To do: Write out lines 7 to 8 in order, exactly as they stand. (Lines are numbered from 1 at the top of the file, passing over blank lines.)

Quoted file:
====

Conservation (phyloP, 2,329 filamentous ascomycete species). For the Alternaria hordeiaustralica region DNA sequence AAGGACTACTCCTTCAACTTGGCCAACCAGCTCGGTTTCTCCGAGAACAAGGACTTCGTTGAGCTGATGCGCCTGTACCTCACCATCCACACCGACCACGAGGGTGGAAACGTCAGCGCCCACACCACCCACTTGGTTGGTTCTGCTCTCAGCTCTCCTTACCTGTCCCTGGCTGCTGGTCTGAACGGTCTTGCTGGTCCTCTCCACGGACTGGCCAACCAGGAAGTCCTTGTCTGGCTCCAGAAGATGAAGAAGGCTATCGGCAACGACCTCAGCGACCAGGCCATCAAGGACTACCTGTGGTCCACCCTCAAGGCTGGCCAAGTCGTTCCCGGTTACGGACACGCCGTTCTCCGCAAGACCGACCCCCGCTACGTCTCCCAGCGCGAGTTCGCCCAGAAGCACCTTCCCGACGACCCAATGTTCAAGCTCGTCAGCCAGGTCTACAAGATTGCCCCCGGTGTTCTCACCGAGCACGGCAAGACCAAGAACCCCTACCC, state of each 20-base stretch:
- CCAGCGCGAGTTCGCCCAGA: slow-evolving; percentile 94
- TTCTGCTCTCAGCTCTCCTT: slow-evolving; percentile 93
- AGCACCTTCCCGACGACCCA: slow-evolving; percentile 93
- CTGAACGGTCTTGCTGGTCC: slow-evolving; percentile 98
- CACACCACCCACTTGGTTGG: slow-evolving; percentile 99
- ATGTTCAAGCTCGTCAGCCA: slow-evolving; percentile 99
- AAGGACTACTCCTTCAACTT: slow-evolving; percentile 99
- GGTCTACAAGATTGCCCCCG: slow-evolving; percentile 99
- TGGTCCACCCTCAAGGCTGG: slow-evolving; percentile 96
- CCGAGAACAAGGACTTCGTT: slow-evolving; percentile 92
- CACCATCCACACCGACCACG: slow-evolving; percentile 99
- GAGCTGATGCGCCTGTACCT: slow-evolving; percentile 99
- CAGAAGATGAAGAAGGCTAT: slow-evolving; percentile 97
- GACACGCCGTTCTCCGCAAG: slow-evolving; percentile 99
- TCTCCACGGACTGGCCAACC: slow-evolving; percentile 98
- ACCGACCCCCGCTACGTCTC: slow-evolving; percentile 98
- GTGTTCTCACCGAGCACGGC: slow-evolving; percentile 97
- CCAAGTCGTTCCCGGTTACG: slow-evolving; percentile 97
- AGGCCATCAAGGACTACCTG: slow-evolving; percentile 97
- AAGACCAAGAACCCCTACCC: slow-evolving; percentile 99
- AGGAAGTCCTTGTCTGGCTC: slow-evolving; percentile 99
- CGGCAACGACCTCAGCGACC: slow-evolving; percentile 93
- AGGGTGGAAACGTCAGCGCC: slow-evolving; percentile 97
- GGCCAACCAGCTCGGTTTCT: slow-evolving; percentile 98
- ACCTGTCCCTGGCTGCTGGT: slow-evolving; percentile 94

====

- ATGTTCAAGCTCGTCAGCCA: slow-evolving; percentile 99
- AAGGACTACTCCTTCAACTT: slow-evolving; percentile 99